This discussion came up in mozilla.dev.identity – how do you make a decent password strength meter? Now it could be that someone’s already done this (links?), but I’ve never been embarrassed about reinventing the wheel, so here are my thoughts.
IMO, most password strength indicators suck. They give a fixed bonus for adding punctuation or numbers or upper-case letters, and you can’t have a strong password until you have several of those categories. Therefore, to take random examples, a lot of them think “correct horse battery staple” is a worse password than “Tr0ub4dor&3″.
Inspired by xkcd, here’s a straw-man proposal for a Unicode password strength meter which avoids some of the obvious flaws, while still not being overly-complex to implement. Note that this is about strength (resistance to brute force attacks), not about memorability or anything else.
- Classify every code point by its Unicode script. (The data needed for this is not large, as most scripts are in contiguous ranges.)
- For each script used, take the number of commonly-used characters (this would be a predefined lookup table), and add the values together to make an “entropy” value, which is a rough proxy for the size of the character space from which the password’s characters were taken. So e.g. an Arabic numeral is 10, an unaccented Latin letter is 26, an uppercase Latin letter is 26, a Chinese character would be about 20,000.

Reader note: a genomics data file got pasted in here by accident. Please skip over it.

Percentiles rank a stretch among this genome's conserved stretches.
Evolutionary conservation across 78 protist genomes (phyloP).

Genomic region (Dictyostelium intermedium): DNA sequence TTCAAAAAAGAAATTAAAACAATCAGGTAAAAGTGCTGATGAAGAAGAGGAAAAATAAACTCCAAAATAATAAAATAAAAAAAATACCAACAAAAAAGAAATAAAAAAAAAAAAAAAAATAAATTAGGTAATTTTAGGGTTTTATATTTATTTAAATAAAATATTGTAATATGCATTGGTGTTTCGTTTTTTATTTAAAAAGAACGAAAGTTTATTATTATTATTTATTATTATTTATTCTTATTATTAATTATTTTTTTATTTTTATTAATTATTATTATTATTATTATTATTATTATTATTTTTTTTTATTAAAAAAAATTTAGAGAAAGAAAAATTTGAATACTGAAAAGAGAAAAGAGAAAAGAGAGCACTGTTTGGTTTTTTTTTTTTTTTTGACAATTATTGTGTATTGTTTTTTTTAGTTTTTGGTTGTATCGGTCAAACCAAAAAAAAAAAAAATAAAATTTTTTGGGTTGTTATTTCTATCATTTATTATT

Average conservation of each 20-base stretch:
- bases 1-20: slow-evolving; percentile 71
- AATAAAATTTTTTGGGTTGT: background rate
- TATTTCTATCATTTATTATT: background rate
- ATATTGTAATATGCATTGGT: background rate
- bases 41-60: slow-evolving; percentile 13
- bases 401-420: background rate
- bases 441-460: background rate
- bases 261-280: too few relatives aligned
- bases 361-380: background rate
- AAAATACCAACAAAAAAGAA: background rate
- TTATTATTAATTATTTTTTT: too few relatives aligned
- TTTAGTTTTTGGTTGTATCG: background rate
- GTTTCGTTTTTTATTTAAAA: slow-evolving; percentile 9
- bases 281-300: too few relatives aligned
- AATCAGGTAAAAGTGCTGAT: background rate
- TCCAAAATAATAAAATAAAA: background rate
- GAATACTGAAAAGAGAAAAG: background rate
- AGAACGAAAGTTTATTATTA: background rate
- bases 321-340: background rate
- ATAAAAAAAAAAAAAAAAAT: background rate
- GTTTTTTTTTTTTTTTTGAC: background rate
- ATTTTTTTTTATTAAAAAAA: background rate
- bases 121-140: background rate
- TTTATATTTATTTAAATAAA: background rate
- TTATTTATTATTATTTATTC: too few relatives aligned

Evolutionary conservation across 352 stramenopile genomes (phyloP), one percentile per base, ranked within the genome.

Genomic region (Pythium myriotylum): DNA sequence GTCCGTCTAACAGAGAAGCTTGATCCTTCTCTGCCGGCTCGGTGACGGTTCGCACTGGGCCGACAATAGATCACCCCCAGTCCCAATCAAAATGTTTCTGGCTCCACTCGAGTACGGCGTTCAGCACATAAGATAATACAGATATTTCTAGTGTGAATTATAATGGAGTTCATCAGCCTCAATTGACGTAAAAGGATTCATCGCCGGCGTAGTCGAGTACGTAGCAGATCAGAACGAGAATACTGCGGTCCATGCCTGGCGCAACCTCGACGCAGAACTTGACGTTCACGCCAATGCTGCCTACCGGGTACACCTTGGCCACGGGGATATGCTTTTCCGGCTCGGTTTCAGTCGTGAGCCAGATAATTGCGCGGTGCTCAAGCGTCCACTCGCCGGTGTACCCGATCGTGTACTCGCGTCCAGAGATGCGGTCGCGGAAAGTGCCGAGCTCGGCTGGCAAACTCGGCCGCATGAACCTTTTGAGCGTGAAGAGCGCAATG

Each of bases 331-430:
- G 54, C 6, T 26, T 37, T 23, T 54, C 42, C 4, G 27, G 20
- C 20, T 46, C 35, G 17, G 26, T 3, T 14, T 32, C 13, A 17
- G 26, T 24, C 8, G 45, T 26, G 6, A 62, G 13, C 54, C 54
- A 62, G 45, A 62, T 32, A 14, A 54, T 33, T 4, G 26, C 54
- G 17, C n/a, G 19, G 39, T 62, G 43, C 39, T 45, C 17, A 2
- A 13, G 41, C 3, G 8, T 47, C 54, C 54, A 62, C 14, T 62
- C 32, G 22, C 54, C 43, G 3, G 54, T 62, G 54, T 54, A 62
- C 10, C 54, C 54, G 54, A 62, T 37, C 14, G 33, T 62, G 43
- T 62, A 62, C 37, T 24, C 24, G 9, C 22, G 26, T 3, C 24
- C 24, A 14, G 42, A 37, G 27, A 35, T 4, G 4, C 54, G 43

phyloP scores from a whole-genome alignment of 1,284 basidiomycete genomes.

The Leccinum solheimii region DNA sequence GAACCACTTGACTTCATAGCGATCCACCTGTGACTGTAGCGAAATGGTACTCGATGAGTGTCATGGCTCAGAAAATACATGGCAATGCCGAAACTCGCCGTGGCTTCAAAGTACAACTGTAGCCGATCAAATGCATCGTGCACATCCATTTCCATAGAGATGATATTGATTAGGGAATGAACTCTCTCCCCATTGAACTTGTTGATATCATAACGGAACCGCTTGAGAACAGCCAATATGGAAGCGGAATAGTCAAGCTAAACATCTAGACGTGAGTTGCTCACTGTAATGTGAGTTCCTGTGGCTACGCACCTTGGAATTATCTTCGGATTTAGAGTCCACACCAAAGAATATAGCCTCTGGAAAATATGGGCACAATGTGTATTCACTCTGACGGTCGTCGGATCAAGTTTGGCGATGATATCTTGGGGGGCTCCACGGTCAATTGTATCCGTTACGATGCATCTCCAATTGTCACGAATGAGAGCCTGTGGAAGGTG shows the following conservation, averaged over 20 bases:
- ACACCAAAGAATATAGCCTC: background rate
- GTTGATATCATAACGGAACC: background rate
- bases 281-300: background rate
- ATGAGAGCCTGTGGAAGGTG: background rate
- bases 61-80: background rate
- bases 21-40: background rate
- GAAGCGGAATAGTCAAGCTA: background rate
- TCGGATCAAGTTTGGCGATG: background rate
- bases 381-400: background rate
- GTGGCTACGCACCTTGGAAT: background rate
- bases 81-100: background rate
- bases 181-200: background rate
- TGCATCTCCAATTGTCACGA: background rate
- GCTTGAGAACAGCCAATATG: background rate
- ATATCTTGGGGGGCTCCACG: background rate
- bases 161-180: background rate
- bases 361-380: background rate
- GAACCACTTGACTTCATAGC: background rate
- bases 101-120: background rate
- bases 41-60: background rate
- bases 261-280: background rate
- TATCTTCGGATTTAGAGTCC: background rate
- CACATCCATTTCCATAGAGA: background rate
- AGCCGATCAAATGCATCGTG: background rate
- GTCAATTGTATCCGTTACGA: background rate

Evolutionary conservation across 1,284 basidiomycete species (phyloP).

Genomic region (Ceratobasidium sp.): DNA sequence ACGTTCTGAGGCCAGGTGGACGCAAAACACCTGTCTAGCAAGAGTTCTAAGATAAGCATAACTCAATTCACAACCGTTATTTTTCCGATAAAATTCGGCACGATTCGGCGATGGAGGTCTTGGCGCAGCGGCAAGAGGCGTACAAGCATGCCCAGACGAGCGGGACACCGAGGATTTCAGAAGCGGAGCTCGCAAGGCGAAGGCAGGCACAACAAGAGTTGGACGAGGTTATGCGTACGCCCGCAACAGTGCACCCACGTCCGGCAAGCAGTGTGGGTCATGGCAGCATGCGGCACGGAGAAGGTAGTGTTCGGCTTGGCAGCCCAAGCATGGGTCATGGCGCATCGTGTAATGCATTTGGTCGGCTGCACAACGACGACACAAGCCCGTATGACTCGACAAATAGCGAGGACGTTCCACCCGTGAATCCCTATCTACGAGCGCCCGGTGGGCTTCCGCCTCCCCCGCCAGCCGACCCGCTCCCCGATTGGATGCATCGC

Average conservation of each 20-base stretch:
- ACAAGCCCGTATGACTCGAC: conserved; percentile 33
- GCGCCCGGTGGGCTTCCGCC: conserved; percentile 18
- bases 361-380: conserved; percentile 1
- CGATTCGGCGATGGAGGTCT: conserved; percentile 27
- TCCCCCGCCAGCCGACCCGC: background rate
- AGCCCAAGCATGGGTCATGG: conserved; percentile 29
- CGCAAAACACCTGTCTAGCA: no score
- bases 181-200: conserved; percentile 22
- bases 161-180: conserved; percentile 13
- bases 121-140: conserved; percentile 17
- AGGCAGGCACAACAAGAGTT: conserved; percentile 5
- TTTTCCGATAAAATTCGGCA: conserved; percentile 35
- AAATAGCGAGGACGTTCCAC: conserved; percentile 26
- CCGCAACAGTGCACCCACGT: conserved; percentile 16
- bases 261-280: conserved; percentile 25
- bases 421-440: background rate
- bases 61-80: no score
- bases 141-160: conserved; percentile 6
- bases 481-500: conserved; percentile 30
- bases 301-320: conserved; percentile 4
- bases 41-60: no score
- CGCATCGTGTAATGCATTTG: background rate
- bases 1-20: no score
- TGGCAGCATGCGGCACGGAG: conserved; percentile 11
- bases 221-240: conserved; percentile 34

- Multiply the entropy by the password length in characters.
- Make sure it’s over a certain threshold, which can vary depending on the application. You might use 300 for web forum membership login, and 1000 for a bank. One could develop recommendations.
26 (lower-case Latin letter) + 26 (upper-case Latin letter) + 10 (Arabic numeral) + 15 (simple punctuation) = 77 77 * 11 = 847
“correct horse battery staple”:
26 (lower-case Latin letter) + 15 (simple punctuation) = 41 41 * 28 = 1148
Now, the flaw of this proposal is that the measure assumes all the password characters are independently chosen. Perhaps the way to solve that is to add or multiply a bonus for “script transitions” – letters to punctuation, one alphabet to another alphabet, etc. Because words, the most common case where successive characters are not independent of each other, are most often all one script.
“Tr0ub4dor&3″ has 7 such transitions, “correct horse battery staple” has 6. But “intelligentsia”, while being long, has none.